Not Single Anymore

The CD single is in terminal decline, thanks to digital downloads. High street retailer Woolworths - who sell more CD singles than any other retailer - have announced that they'll be clearing their shelves of the shiny round things in plastic cases (and sometimes irritating card sleeves).
At the height of the format's popularity 78 million singles were sold in Great Britain. That was 1999. In 2007, only 8 million singles sold and this year it's down by a third on 2007 figures. Woolworths stress that sales of CD albums are "alive and well".
But it isn't all the consumer's fault. When I started buying music in 1995, singles were more often than not loaded with anything from three to nine tracks (and sometimes more). Now, with dance music these were usually remixes of variable quality, but in the case of R&B and pop, a single often came with a handful of other tracks, often not found on the album itself - particularly in the UK. But in the last five years or so, CD singles have had little extra to offer, more often than not offering up a paltry two or three tracks for half the price of a full album. Record companies and retailers must think we're mugs.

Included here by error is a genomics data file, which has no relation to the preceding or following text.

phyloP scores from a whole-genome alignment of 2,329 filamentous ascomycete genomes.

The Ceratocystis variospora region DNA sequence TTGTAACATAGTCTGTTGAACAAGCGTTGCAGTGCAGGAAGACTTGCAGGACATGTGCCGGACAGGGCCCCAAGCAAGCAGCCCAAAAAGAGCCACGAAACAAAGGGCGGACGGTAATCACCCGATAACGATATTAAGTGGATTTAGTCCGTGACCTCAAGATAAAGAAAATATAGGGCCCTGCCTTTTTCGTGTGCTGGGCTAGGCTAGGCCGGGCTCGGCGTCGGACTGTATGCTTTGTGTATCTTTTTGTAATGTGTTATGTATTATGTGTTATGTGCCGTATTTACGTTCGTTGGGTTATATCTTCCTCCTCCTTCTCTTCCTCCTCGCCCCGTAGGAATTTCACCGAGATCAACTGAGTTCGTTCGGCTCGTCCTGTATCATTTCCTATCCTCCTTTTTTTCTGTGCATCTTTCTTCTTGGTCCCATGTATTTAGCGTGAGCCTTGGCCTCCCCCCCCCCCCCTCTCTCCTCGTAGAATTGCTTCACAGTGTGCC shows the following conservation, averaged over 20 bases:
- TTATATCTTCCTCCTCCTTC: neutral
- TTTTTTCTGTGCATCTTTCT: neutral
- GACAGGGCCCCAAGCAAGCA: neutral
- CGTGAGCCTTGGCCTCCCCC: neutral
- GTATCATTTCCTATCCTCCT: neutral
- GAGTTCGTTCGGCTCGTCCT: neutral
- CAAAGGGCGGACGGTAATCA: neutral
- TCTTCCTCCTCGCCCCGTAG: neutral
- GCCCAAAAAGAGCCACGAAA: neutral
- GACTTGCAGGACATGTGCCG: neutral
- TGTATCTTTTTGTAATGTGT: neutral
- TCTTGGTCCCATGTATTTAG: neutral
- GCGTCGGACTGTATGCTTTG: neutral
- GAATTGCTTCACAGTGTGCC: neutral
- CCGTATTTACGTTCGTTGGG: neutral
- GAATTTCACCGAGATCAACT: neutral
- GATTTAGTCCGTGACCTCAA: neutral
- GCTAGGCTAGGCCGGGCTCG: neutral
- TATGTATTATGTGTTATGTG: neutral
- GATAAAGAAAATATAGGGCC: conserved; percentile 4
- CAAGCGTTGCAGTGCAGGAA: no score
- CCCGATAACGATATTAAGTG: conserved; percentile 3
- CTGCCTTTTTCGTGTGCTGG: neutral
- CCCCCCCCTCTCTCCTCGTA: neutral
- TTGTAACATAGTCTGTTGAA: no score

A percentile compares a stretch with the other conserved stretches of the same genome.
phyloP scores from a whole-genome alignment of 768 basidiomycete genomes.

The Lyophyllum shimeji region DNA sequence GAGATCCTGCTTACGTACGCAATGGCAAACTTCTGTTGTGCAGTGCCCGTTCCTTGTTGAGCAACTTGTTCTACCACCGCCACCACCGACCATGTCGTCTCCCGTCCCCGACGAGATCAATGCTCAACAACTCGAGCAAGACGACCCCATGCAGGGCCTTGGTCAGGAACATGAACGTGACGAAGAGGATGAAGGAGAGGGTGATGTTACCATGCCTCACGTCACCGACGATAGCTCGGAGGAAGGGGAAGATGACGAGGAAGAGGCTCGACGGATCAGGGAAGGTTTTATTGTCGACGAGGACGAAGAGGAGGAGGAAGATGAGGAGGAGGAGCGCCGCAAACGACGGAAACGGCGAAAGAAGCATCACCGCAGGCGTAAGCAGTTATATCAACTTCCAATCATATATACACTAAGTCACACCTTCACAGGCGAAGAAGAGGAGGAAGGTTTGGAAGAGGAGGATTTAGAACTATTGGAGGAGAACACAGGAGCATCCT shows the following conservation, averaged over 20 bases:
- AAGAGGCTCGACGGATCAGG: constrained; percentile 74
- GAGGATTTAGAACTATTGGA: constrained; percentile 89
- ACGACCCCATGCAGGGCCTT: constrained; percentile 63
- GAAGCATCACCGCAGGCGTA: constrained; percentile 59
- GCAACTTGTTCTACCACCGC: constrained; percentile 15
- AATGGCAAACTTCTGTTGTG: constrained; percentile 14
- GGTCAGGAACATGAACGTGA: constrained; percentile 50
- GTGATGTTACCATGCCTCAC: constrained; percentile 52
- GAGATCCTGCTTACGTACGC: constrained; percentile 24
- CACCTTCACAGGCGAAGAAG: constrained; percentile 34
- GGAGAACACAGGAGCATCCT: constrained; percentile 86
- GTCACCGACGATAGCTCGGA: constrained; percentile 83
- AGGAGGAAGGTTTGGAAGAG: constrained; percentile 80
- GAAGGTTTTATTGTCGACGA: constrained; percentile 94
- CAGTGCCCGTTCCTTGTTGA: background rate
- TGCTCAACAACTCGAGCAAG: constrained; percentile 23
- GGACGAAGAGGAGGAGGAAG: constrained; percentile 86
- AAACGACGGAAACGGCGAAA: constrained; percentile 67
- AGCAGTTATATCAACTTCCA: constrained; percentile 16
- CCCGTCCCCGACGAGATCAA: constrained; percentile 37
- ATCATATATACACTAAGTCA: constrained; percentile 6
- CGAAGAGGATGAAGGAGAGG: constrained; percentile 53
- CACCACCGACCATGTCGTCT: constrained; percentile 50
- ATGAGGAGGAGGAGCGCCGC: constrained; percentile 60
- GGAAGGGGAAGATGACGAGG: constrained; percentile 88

The DVD single didn't catch on.
It's a sad day for music - a physical product replaced by a stream of nerdy bytes. No more cool cover art, rare B-sides, remixes, multiple collector versions, rummaging in second hand stores... Just a bleak, joyless future of mouse clicks, saved files, software crashing - music reduced to data.
Just don't come crying to me when your computer loses everything you've got in the blink of an eye.

Solider Boy Tell 'Em

The news is awash with stories of injustice being perpetrated against gays, like Gambian President Yahya Jammeh announcing that any gays caught in Gambia will have their heads lopped off, or the Christian registrar in London who's refused to perform same-sex civil partnerships and is taking Islington council to court.

Here at the ka-os blog we like our daily dose of injustice to come with a pretty face, so today, boys and girls, we're going to focus on the case of former Lance Corporal Chris Kenna, who claims the army booted him out after his wife outed him (hell hath no fury and all that...)

“Being gay has made no difference to my effectiveness as a soldier. When I completed the SAS course I was the proudest guy alive. To pull on the beret means you are the best part of the finest fighting force in the world,” our sexy soldier told the News of the World.

Army sources have denied pushing him out, claiming he wasn't suitable for "that line of work" - despite two years in the SAS with tours of Iraq under is belt (and a lot more besides, I bet).

“We can confirm that a Royal Signals soldier asked to leave the Army and was subsequently discharged,” say the MoD. “The Armed Forces regard sexual orientation as a private-life matter. The Armed Forces operates a policy of zero tolerance of harassment or discrimination.”

C4 Rapped For Orgy Poster